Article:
Re:SCO has 100 meeeelion dollar backer (1)

digitalunity (19107) | more than 4 years ago | (#29193737)

That's been debunked. SCO admitted in bankruptcy court that the deal fell through.

Even if it did, the future of SCO's litigation lies with Edward N. Cahn, the new trustee. As a former litigation attorney, he may very well choose to move forward with the trial. Then again, as a former judge he may view SCO's litigation as a last ditch effort to save a dying company whose only income was from a dying operating system, and liquidate.

Time will tell.

Re:But will it run on SCO? (0)

Anonymous Coward | more than 4 years ago | (#29189765)

Can a lawyer ever give a definitive answer?

Well, yes and no. It all depends on your definition of definitive.

Re:But will it run on SCO? (1)

digitalunity (19107) | more than 4 years ago | (#29193583)

Your view of SCO's position is slightly inaccurate.

SCO does NOT have a lot of new funding, in fact they are knee deep in bankruptcy proceedings and Darl McBride isn't even in charge anymore.

The appeals court only partially overturned the lower courts decision, saying that the transfer of UNIX copyrights from Novell to SCO is at least worthy of a trial but did not give ANY opinion as to whether SCO or Novell owns them. Darl called a press conference scheduled for tomorrow, which is funny considering he isn't even behind the wheel anymore.

Whoever comes to control SCO from the bankruptcy proceedings gets to decide if they want to continue pursuing the case, not Darl or any of SCO's employees. That isn't even speculation, the appeals court just said that in their decision.

Honestly, I think Novell should have completed a hostile takeover of SCO before the bankruptcy filing. It probably would have cost less than the cost of litigation.

Re:But will it run on SCO? (1)

belmolis (702863) | more than 4 years ago | (#29194587)

No, all that happened is that the appellate court decided that whether or not SCO acquired the Unix copyrights was not sufficiently clear to be decided on summary judgment. Even if SCO did own the Unix copyrights, there would be no real threat to Linux because SCO has failed to show that Linux violates those copyrights.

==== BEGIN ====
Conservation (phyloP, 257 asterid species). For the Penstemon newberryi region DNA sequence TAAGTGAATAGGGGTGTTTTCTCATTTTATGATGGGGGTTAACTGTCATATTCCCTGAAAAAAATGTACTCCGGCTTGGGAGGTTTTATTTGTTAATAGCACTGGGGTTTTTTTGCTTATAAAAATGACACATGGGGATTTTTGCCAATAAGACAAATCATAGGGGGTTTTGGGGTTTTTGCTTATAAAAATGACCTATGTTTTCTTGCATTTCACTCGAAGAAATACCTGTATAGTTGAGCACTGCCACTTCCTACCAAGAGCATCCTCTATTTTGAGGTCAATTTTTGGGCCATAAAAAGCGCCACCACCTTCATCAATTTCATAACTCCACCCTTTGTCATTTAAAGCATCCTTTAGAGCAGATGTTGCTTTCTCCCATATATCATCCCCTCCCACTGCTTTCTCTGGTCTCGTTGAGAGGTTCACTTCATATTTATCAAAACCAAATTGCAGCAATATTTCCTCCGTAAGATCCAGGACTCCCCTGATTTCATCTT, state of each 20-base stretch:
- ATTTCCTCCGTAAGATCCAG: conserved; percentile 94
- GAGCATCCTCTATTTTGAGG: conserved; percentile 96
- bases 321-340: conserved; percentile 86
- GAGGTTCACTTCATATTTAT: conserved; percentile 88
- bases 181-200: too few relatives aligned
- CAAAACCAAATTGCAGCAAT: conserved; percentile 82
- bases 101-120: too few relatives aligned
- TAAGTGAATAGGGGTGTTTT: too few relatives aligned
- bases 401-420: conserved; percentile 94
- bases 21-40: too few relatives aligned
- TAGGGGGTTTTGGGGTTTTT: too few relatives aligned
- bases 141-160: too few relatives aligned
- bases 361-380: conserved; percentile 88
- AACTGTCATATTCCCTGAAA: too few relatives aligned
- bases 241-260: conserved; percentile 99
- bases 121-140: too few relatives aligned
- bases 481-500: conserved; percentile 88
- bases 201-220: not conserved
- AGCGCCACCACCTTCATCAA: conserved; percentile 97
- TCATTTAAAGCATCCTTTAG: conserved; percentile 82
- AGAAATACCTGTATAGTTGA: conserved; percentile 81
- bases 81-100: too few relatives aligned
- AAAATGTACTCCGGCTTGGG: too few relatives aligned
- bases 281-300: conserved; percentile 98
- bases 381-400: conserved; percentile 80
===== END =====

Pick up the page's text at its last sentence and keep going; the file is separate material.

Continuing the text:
In any case, all that this decision means is that the contract between SCO and Novell is unclear. That has nothing to do with the validity or interpretation of open source licenses.

Re:But will it run on SCO? (1)

JasterBobaMereel (1102861) | more than 4 years ago | (#29200227)

The summary judgement was that SCO did not own the copyright - What this says is that it needs to go to trial to determine this (i.e. it's a "not sure")

IBM does not care, they have already proved they did not infringe no matter who owns it ...

It does not affect Linux because again SCO have failed to show that any code was copied ..oh and SCO has no money (it's in Chapter 11) and has no assets except potentially any profit from this case ... and part of the judgement was that Novell does not owe SCO any money .....

What exactly is "tricky" about said scenario? (3, Insightful)

TofuMatt (1105351) | more than 4 years ago | (#29186209)

You write a piece of software, and you license it. Making something GPL might be a pain for other users who aren't interested in that license, but them's the ropes, right? It's not like GPLing your software will lead to its demise (see: Linux, WordPress, etc.).

WTF ?? (3, Insightful)

tuxgeek (872962) | more than 4 years ago | (#29186527)

Agreed
You write an app. To protect your work from being stolen/copied into some proprietary app later, GPL3.
Done. What's so hard about that?

Re:WTF ?? (2, Insightful)

N3Roaster (888781) | more than 4 years ago | (#29186589)